The installation of a new prototype of CMS muon chambers was completed last December. With these installations, the CMS detector is taking further steps towards the HL-LHC era at CERN.
With the future High Luminosity Large Hadron Collider (HL-LHC) phase, the integrated luminosity (how often particle collisions occur) of the biggest accelerator in the world will increase enormously. In order to cope with this future challenge, all the existing experiments at the LHC, including the CMS experiment, need to be efficient enough to quickly identify high momentum muons: this parameter describes the mass in motion of muons particles and it is a key characteristic signature of new physics processes.
During HL-LHC the background and number of particles crossing the CMS detector almost simultaneously, will be very high. This makes the muon particle tracks reconstruction a major challenge, both for the muon trigger and the offline analysis. It can be met only if the number of signals recorded for a single particle is sufficiently large for event reconstruction, and if both the spatial and the time resolutions are very good. Most backgrounds and muons are produced in the forward direction (almost parallel to beam trajectory). Currently this region in CMS is not yet fully equipped with all the muon chambers. In addition, the magnetic bending is reduced due to their trajectories being nearly parallel to the magnetic field lines, so that muon properties measurement is particularly challenging here. Therefore, the forward region of the CMS detector must be completed with the missing muon chambers, and complemented by additional muon detectors to enhance the redundancy and to resolve the track reconstruction ambiguities.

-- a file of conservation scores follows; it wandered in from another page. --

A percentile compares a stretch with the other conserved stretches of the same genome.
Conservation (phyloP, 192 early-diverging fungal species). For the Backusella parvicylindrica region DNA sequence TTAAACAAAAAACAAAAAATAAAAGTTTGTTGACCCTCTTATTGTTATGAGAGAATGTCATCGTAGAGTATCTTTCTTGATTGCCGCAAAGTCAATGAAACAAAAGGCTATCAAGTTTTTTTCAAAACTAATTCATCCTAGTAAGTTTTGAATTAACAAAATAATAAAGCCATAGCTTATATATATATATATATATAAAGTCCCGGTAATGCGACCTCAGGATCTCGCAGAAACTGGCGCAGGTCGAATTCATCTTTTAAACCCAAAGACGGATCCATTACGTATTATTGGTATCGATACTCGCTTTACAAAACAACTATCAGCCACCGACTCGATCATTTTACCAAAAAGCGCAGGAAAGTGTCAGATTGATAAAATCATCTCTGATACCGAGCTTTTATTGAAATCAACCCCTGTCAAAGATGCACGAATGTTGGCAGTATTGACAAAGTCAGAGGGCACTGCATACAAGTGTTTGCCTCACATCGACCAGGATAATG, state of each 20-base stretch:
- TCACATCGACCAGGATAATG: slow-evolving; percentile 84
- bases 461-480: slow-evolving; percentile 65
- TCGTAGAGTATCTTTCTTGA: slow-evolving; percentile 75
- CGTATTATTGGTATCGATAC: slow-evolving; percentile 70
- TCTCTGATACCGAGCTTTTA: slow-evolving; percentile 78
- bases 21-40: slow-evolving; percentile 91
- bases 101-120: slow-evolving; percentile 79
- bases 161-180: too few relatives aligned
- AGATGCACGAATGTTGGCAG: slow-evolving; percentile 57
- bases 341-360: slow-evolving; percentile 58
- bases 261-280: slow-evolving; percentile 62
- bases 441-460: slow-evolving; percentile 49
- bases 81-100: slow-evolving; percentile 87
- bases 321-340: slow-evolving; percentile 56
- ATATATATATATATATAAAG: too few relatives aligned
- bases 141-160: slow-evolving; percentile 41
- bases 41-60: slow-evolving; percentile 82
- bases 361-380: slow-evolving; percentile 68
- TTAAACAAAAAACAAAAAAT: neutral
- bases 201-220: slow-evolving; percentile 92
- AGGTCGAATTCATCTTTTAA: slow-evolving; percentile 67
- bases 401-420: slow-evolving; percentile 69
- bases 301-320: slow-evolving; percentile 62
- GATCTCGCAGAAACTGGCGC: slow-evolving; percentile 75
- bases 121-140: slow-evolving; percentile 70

To ensure CMS high performances, several upgrades have been applied to the CMS muon system, including new Gas Electron Multiplier and Resistive Plate Chamber (iRPC) systems.
iRPC demonstrator chamber before installation. Credits: CERN | Traczyk, Piotr
The latter includes the installation of two new RPC stations with improved chambers (iRPC) and front-end electronics’ designs. The iRPC technology will be used in the two outer stations of the muon endcaps, several meters away from the point where the bunches of protons collide inside the CMS detector. In these forward regions of the detector, these novel gaseous technologies will be capable of handling high particle rates.
Last December two iRPC demonstrator chambers were installed to get experiences with this new technology in the real CMS conditions with high magnetic field and massive background during Run 3. The final installation of both stations is expected by the end of 2023/24. Huge efforts are ongoing at CERN 904 lab & in Belgium, Brazil, Bulgaria, China, France, Georgia, Iran, Italy, Korea and Mexico to make the "iRPC upgrade project" a success.
RPC team showing a demonstrator chamber before installation.
Credits: CERN | Traczyk, Piotr